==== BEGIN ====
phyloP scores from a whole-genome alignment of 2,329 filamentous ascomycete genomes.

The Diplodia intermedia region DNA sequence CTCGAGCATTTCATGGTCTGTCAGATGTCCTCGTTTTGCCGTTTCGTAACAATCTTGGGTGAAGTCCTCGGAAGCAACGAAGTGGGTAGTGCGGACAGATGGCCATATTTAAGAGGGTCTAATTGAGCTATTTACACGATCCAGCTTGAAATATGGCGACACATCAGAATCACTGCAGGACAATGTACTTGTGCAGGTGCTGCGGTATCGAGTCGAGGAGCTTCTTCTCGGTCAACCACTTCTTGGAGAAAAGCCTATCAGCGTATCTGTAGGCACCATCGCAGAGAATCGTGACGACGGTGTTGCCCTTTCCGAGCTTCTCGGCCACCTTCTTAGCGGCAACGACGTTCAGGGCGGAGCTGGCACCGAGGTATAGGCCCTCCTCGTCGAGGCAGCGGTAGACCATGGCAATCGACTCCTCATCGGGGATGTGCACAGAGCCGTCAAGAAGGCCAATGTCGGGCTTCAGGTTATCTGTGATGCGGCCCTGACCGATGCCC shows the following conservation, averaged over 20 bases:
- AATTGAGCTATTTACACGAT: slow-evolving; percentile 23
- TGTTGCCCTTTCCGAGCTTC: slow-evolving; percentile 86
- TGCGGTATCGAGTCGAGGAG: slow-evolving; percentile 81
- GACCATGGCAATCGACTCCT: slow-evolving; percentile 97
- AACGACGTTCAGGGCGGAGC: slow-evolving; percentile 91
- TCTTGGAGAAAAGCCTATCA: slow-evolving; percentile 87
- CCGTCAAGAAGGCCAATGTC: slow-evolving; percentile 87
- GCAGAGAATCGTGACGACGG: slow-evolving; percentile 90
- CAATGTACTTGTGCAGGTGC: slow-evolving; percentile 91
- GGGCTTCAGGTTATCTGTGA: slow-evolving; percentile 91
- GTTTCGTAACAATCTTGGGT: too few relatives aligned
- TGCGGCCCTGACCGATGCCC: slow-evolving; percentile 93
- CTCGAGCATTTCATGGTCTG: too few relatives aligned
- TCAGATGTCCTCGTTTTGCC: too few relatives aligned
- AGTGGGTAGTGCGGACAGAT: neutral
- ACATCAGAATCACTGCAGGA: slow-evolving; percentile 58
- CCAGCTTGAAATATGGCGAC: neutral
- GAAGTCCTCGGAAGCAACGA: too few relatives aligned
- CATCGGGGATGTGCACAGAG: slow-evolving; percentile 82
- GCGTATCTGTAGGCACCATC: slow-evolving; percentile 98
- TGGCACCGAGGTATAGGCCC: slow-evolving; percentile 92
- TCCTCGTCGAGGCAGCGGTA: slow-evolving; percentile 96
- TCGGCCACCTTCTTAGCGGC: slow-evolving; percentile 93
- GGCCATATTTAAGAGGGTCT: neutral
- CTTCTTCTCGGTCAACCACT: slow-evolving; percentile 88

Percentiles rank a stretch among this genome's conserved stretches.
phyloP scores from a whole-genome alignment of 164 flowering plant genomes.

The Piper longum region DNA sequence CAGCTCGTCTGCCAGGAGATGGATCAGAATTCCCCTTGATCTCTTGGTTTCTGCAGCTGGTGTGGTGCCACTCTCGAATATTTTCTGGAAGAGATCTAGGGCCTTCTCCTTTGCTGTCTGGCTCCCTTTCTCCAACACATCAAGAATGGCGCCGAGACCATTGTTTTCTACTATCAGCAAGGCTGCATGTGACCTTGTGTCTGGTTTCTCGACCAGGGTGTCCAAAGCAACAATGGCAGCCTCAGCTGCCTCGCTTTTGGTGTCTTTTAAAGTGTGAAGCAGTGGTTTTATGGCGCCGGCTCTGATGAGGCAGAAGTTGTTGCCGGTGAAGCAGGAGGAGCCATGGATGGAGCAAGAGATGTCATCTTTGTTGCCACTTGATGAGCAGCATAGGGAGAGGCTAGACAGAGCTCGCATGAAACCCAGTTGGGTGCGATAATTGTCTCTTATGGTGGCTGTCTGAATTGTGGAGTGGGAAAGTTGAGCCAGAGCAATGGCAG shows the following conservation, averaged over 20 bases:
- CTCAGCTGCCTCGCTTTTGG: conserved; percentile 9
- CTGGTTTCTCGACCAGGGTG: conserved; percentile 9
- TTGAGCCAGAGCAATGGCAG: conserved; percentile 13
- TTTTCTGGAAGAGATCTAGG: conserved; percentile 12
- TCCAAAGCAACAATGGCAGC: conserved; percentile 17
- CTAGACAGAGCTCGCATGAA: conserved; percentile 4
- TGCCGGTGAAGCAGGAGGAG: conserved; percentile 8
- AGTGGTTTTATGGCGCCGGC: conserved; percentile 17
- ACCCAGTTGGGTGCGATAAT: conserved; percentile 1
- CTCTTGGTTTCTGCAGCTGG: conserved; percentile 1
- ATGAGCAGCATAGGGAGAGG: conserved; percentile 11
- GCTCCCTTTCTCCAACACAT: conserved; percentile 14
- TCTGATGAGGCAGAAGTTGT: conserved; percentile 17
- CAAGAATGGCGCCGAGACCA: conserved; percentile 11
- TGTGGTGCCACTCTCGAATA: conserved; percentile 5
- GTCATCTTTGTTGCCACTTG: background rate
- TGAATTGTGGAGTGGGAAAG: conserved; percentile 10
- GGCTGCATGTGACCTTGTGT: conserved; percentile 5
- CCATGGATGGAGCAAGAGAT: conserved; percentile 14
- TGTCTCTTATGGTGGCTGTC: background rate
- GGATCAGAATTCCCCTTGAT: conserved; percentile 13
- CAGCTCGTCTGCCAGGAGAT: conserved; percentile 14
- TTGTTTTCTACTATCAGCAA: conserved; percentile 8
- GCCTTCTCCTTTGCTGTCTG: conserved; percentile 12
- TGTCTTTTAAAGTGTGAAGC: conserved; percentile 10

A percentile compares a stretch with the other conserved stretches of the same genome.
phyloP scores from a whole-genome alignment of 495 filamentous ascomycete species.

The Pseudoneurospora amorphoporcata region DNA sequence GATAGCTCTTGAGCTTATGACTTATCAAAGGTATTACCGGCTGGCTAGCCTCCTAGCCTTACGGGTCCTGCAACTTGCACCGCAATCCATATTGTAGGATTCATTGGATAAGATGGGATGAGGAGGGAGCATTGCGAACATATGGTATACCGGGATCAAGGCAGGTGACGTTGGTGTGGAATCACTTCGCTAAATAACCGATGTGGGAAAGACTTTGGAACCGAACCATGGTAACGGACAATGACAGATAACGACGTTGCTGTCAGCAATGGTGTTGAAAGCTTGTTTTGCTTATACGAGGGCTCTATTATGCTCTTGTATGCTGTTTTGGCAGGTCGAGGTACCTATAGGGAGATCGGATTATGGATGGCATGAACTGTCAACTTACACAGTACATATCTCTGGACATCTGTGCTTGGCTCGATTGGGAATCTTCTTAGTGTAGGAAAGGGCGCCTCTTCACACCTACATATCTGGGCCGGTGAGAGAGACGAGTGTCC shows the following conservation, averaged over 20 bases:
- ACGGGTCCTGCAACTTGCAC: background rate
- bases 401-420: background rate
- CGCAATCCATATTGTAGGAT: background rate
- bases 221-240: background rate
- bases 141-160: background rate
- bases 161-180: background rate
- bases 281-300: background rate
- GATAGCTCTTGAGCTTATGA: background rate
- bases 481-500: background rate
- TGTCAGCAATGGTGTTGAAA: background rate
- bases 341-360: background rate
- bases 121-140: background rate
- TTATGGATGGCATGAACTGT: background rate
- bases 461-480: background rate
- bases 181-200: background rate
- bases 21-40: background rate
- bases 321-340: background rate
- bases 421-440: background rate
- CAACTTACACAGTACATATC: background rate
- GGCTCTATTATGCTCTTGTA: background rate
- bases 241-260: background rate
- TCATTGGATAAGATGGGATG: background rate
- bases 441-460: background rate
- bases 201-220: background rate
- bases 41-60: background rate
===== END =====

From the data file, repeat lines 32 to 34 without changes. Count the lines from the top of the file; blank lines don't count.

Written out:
- CTGGTTTCTCGACCAGGGTG: conserved; percentile 9
- TTGAGCCAGAGCAATGGCAG: conserved; percentile 13
- TTTTCTGGAAGAGATCTAGG: conserved; percentile 12